Hilton Head Island's average daytime air temperature is 70, and the average annual ocean temperature is 69.
Monthly averages are summarized below.
The most authoritative perspective on the weather comes from National Weather Service, with links below....
Beaufort current conditions
Hilton Head Airport current conditions
Southeast South Carolina forecast
south of New York’s Long Island and north of the Florida Keys, Hilton Head is surrounded by South Carolina’s Low Country, the former home of rice and cotton plantations.
Considered a sub-tropical climate, the moderate year-round weather is ideal for Live Oaks draped with Spanish moss, flowering Dogwoods, towering Pines and the state’s emblematic Palmetto tree.
Sea Oats cap broad white sand beach dunes and help protect them from erosion. The ocean waters are warmed year round by the Gulf Stream, which is ideal deep-sea sport fishing -- and provides a pleasant environment for outdoors sports such as golf and tennis.
Rising northward from the Savannah River, Hilton Head Island is a mosaic of golf courses, tennis courts, luxury homes and “villas” -- all dotting along a 12-miles of Atlantic beach on the east and the Intra-coastal waterway of Calibogue Sound on the east.
While some have called Hilton Head a Disneyland for adults, there is nothing frivolous about this land of plenty. Cultivating and maintaining a recreational environment and maintaining the gentle southern style is serious business here.
HHI is the land where nearly every bush is manicured to look "natural, even commercial sign design and placement is heavily regulated -- all to minimize dissonance with natural aesthetics. Indeed, the town requires merchants even to conceal parking areas with native plantings.
What-if Sea Levels Rise, and impact South Carolina?
Human-induced "climate change" and "global warming" are fighting words on both sides of the argument. Is a weather shift really happening and, if it is, is it merely natural evolution that's happened before-or is it a transition caused by modern humans
Regardless of which side of the debate you're on, the real question is, "If the seas rise above today's levels, what happens to Hilton Head?"
Below is what scientists at Climate Central in Princeton, NJ, suggest will happen, foot-by-foot as high tides become higher.
The following maps and commentary are derived from information published by Climate Central, of Princeton, NJ, and are available at their Website.
HiltonHeadView.com makes no claims or declarations as to the accuracy of the Climate Central Information or our conclusions that derived from it.
The non-profit organization Climate Central estimates that coastal South Carolina will experience higher high tides of 1.2 feet above current high tides by the year 2050 -- 36 years from now.
The image of that change shown at the right copied with permission from the Climate Central Website), shows the impact of a one-foot increase in high tides.
We find it interesting to note that the saltwater invasion is not from a raging Atlantic Ocean, but from the relatively docile Calibogue Sound that feds Baynard Cove, Braddock Cover, Broad Creek and Skull Creek, among other areas.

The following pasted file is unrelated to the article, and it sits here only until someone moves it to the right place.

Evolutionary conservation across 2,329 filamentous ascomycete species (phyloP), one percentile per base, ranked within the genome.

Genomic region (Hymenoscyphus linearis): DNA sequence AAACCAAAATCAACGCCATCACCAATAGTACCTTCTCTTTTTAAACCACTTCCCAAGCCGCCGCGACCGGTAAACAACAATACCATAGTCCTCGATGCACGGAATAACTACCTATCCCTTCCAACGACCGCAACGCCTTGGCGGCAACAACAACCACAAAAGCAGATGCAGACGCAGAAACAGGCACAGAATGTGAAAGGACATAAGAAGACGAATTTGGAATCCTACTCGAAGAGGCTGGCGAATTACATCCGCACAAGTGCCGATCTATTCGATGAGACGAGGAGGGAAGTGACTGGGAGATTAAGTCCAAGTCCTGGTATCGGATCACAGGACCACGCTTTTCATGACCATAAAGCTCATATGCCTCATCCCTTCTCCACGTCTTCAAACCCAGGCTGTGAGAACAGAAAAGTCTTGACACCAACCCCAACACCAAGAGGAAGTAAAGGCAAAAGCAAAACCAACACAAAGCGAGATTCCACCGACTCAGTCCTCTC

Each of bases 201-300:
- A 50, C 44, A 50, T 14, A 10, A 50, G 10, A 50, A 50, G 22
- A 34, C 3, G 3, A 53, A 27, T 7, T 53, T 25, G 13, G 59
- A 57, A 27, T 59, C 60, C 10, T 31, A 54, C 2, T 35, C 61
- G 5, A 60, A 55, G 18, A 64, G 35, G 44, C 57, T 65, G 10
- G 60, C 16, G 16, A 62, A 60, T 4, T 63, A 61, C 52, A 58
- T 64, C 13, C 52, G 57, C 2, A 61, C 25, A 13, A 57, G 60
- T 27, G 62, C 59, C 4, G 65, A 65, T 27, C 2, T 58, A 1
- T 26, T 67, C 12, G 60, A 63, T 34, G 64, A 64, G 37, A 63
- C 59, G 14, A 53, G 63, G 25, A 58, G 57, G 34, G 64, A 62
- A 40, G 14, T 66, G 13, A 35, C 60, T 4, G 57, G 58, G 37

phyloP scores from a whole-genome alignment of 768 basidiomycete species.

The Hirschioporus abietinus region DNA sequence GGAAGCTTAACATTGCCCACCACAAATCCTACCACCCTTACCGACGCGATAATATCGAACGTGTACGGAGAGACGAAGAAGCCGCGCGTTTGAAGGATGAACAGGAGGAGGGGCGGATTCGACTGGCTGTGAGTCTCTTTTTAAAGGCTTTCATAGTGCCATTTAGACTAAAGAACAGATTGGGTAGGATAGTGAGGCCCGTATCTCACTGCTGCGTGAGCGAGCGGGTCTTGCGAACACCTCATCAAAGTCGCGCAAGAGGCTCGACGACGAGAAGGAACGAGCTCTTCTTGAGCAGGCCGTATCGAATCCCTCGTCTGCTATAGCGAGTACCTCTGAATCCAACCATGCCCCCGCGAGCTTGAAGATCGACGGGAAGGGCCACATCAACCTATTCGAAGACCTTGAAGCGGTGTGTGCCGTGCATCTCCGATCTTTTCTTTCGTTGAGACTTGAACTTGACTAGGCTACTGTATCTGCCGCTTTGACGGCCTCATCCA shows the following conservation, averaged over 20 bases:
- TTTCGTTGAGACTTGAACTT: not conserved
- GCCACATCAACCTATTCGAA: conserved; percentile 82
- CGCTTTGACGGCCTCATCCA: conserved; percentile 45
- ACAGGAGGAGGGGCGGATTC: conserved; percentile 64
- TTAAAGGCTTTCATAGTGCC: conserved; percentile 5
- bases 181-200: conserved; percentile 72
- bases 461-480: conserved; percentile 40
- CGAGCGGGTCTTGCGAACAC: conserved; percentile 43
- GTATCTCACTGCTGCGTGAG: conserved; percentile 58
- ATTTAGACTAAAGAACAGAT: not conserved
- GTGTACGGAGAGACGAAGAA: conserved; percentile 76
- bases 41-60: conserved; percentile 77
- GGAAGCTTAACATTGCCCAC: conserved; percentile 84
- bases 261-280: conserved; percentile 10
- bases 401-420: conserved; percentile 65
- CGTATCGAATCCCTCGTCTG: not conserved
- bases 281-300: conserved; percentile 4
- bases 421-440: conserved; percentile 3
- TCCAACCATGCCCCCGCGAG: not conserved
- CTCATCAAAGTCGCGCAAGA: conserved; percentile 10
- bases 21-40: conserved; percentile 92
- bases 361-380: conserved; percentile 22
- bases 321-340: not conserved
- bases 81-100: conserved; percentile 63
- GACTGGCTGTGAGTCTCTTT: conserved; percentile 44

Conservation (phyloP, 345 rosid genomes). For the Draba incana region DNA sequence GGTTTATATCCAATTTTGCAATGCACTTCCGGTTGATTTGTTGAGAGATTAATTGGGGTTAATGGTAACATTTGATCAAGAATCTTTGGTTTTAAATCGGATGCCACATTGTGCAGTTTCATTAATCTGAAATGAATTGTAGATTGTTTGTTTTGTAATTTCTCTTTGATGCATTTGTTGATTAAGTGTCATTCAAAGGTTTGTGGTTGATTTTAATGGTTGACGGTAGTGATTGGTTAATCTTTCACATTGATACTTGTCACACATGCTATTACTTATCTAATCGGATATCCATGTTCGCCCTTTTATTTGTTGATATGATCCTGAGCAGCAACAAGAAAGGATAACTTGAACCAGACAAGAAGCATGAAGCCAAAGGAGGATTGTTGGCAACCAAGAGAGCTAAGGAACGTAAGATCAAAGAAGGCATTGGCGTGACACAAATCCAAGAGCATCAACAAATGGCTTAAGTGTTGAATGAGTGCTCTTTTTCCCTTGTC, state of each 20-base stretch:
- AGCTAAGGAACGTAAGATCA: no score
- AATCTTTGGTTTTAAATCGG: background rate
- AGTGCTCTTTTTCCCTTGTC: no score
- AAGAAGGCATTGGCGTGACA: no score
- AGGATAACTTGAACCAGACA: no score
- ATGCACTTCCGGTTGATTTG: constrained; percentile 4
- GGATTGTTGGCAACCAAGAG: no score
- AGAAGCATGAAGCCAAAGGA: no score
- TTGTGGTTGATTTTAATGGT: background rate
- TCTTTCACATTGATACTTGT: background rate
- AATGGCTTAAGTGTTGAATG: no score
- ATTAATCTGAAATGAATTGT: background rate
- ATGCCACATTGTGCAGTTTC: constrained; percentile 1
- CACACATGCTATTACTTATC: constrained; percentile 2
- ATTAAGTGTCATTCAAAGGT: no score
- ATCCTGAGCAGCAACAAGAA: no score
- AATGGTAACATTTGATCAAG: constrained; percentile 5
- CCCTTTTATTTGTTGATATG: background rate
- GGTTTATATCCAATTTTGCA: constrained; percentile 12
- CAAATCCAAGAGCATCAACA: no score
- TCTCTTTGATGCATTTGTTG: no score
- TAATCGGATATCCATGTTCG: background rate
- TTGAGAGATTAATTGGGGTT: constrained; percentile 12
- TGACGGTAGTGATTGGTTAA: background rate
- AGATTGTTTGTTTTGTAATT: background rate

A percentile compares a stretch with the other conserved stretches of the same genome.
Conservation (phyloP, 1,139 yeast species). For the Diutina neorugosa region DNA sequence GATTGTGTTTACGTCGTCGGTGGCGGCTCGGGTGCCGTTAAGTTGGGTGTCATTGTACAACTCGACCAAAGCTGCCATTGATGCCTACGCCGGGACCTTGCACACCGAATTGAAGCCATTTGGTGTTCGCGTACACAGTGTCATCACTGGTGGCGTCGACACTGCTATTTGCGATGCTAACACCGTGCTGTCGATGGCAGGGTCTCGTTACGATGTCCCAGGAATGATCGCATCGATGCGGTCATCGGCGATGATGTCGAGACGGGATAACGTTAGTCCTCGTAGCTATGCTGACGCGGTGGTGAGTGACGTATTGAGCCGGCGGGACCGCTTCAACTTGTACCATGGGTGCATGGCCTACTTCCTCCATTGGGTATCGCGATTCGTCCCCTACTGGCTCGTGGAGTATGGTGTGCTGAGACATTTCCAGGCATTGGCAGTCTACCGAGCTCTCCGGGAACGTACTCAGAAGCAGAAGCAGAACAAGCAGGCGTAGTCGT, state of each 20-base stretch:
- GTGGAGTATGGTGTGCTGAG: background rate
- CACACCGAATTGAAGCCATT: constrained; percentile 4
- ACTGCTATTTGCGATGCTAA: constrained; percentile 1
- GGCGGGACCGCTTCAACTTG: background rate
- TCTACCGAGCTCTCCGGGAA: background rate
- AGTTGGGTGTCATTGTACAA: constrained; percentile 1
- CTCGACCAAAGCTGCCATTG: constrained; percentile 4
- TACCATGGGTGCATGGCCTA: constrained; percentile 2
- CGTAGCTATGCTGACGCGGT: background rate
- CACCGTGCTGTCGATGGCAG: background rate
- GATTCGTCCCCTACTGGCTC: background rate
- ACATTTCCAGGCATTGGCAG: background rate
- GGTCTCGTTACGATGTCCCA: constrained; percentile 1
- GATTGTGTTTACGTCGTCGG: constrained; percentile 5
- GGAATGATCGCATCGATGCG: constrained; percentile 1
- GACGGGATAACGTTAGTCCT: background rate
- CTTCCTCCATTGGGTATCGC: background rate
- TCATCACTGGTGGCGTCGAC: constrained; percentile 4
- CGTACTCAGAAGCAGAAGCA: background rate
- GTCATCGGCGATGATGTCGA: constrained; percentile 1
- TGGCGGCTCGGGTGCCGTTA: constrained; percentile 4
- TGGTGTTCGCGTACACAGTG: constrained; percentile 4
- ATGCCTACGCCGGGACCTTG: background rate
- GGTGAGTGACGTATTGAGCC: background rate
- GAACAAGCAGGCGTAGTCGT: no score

At first, the one-foot and two-foot level changes on the Climate Center maps are subtle. Nonetheless, in Sea Pines Plantation, areas northwest of Sea Pines Drive begin to experience some impact of the higher water levels, according to the CC maps.
This also appears to be the case, to some degree, among abutters of Broad Creek in Wexford, Long Cove, Yacht Cove, Shelter Cove, and along the connected waterways of Palmetto Dunes.
Hilton Head Plantation and Port Royal appear largely unaffected, except for some coastal areas and tidal basins.
Ironically, the iconic Hilton Head beaches along the Atlantic, especially those in Sea Pines, appear largely unaffected.
While the two-foot level basically established the locations the Climate Center suggests will experience a tidal impact, the three-foot level continues "more of the same."
According to the Climate Change "experts," few of us living today will have to worry about the four-foot level because that won't occur until the year 2100, or 86 years from now; if ever, we might add.
That said, however, if CC is correct, the south end of the island, Sea Pine in particular, will experience serious tidal impact, as will the south side of Broad Creek.
The areas around Skull Creek and Windmill Harbour will see some impact, based on the CC projections. Hilton Head Plantation and Port Royal continue to experience only minor impact, except in their immediate coastal areas and tidal basins.
At five feet, much of the south and west portions of the island are inundated at high tide, according to the Climate Change report.
The remaining areas above water at high tide appear to be in the vicinity of Indigo Run extending west to Spanish Wells. Also spared are virtually all of the margins of William Hilton Parkway, the airport, Hilton Head Plantation and much of Port Royal.
The Climate Central projections take the high-tide level all the way to 10 feet not pictured, but on their Website), which must be 'way far' out in time, and by then only portions of Hilton Head Plantation, Indigo Run and Spanish Wells prevail.
Permissions: Images displayed on this page are reproduced with permission from the Surging Seas' South Carolina section of the Climate Central Website. We give special thanks to Mr. Geoff Grant, managing editor of Climate Central, for allowing the use of these images by HiltonHeadView.com.
All questions, comments or suggestions regarding the Climate Central research, report, opinions or conclusions should be directed to them. Their contact information appears on their Website and at this link. HiltonHeadView.com takes no responsibility for the accuracy and integrity of the information presented by Climate Central and its media and used here.